Pope Francis: Life sentences are 'a hidden death penalty'

Pope Francis: Life sentences are ‘a hidden death penalty’

VATICAN CITY — Pope Francis said Thursday that keeping inmates isolated in maximum security prisons is “a form of torture,” and called life sentences “a hidden death penalty” that should be abolished along with capital punishment. “All Christians and people of good will are called today to struggle not only

VATICAN CITY — Pope Francis said Thursday that keeping inmates isolated in maximum security prisons is “a form of torture,” and called life sentences “a hidden death penalty” that should be abolished along with capital punishment.

“All Christians and people of good will are called today to struggle not only for abolition of the death penalty, whether legal or illegal, and in all its forms, but also to improve prison conditions, out of respect for the human dignity of persons deprived of their liberty,” the pope told delegates from the International Association of Penal Law.

“And this I connect with life imprisonment,” he continued. “Life imprisonment is a hidden death penalty.”

The pope noted that the Vatican recently eliminated life imprisonment from its own penal code, though that move was largely symbolic.

In the wide-ranging address, Francis denounced practices that are widespread in many regions of the world, such as extrajudicial executions and detentions without trial, which he said account for more than half of all detentions in some countries.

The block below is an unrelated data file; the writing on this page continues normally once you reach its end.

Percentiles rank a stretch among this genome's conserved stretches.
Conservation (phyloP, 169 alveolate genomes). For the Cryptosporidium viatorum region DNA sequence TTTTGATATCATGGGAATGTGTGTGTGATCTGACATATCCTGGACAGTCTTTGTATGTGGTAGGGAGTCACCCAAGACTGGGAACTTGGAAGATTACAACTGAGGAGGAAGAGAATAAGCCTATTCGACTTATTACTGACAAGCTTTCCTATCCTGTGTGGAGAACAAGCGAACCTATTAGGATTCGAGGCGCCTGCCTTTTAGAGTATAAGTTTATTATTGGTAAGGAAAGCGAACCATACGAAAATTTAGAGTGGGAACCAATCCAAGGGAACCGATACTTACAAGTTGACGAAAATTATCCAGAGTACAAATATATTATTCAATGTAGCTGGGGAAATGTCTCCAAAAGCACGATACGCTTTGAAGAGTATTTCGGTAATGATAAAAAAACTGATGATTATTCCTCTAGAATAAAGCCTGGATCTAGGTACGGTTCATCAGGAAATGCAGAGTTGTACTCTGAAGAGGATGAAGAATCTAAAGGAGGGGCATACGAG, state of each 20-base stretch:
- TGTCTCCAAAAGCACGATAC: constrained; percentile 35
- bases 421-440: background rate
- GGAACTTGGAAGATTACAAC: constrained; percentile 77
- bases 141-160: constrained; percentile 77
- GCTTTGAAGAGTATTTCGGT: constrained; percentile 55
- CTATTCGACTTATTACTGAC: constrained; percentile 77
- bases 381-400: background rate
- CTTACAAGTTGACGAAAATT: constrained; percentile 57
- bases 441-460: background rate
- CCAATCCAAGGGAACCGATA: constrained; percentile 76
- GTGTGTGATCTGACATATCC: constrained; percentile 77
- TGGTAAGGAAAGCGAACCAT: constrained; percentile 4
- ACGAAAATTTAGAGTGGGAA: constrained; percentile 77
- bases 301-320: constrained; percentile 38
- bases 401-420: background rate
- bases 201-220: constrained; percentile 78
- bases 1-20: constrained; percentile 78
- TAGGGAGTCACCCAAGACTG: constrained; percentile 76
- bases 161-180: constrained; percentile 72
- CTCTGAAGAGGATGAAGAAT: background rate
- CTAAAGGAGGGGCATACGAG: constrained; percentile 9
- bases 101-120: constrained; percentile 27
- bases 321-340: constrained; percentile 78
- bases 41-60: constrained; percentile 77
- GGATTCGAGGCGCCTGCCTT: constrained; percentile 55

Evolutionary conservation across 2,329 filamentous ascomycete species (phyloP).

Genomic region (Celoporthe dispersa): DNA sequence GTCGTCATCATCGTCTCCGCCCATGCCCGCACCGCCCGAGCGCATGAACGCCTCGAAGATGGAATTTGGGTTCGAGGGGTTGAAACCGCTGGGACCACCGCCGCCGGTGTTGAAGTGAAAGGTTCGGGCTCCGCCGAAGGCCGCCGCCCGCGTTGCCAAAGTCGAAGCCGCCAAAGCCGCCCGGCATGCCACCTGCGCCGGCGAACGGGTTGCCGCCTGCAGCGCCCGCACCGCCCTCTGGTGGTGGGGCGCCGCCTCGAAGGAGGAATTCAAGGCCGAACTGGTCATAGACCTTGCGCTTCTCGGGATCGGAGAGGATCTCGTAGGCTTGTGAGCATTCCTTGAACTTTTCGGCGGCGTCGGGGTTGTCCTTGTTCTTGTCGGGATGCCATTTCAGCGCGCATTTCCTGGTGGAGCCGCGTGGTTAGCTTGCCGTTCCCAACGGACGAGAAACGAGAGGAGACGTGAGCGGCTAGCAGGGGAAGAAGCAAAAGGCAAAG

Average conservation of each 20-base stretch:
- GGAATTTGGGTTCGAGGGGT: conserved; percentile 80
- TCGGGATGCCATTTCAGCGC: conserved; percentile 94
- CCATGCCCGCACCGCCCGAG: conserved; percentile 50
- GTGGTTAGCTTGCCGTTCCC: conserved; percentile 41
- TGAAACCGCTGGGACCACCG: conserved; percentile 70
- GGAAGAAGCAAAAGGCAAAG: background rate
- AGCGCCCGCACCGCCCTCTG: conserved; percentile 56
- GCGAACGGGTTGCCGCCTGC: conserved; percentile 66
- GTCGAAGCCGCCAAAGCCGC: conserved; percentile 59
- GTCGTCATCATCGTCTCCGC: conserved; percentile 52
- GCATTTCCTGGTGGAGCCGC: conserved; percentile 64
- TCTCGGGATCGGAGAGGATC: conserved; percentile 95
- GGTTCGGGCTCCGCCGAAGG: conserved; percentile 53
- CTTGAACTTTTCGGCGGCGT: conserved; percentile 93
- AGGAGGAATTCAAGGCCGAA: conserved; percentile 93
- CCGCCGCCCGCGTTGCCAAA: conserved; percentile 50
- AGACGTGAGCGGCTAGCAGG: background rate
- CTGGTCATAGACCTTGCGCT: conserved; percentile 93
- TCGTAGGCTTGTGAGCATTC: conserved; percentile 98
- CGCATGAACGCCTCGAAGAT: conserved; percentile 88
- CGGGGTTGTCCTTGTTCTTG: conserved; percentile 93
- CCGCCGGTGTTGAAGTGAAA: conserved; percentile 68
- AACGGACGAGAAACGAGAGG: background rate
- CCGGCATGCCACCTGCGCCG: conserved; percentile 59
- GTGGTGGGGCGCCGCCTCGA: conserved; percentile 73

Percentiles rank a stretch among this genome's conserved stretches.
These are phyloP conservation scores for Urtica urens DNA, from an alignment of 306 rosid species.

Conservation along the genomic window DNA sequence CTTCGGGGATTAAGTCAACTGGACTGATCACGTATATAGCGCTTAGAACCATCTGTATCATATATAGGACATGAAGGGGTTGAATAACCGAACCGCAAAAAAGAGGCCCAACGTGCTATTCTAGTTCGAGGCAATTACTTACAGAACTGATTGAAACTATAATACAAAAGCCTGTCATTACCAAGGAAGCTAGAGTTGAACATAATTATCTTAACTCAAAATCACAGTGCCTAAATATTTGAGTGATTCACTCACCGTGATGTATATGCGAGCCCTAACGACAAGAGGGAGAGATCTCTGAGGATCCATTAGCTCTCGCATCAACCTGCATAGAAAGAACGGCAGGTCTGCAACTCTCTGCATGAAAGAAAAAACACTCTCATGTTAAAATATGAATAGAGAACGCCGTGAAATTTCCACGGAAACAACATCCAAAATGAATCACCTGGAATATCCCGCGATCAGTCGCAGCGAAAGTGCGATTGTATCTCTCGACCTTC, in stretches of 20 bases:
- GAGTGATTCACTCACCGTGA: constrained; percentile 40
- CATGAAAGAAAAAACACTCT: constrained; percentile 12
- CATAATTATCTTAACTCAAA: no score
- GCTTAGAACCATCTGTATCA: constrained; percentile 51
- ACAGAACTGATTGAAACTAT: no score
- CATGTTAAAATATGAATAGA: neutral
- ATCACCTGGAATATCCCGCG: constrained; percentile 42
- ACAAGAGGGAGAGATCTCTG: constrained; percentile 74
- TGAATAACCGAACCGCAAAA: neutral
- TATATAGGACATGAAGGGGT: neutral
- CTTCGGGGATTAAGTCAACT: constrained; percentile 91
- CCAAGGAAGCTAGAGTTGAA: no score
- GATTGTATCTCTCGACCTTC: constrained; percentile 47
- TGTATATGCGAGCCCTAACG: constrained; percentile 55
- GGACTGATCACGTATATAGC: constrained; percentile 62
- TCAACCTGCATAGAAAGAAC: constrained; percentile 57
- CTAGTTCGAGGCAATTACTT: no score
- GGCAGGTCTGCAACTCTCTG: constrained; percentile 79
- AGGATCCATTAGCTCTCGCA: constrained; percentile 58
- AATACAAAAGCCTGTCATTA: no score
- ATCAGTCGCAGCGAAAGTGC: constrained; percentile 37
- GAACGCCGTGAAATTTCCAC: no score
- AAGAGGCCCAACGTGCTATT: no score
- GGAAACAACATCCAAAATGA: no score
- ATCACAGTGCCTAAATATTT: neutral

Francis also denounced corruption in penal systems, calling it “an evil greater than sin.”

The corrupt, he said, are like people with bad breath: They don’t realize they have it and must be told by others. Yet corruption has seeped into every corner of society, from business to public works contracts to national security operations. But the penal system operates like a net that “catches only the little fish while leaving the big fish free to swim the ocean.”

Those corrupt “big fish,” he said, are the ones who should be punished most severely because they damage all of society.

Francis also took aim at practices that have been hotly debated in the United States, such as the so-called “extraordinary rendition” of terror suspects to other countries, which the pope described as the practice of “illegal transportation to detention centers in which torture is practiced.”

The pope called out both the nations that use such practices and those who allow it to happen on their territory or allow the use of their air space for other countries to transport detainees.

In addition, Francis said isolation in so-called “supermax” prisons, which are sometimes used for convicted terrorists or the most dangerous criminals, can be “a form of torture.” That’s because such treatment can lead to “psychic and physical sufferings such as paranoia, anxiety, depression, and weight loss and a significantly increased chance of suicide.”

Francis said that rather than focusing so much on punishment as the means to redress every social ill — “penal populism,” he called it — nations should pursue broader policies of “economic and social inclusion.”

Previous popes, notably Pope St. John Paul II, were outspoken opponents of capital punishment, and Francis on Thursday repeated the words of his predecessor and the teaching of the catechism that says that cases justifying execution “are very rare, if not practically nonexistent.”

“It is impossible to imagine that states today cannot make use of another means than capital punishment to defend peoples’ lives from an unjust aggressor,” Francis said.

A Gallup poll released Thursday showed that support for the death penalty in the US remains steady, with about 63 percent backing capital punishment for those convicted of murder and 33 percent opposed.

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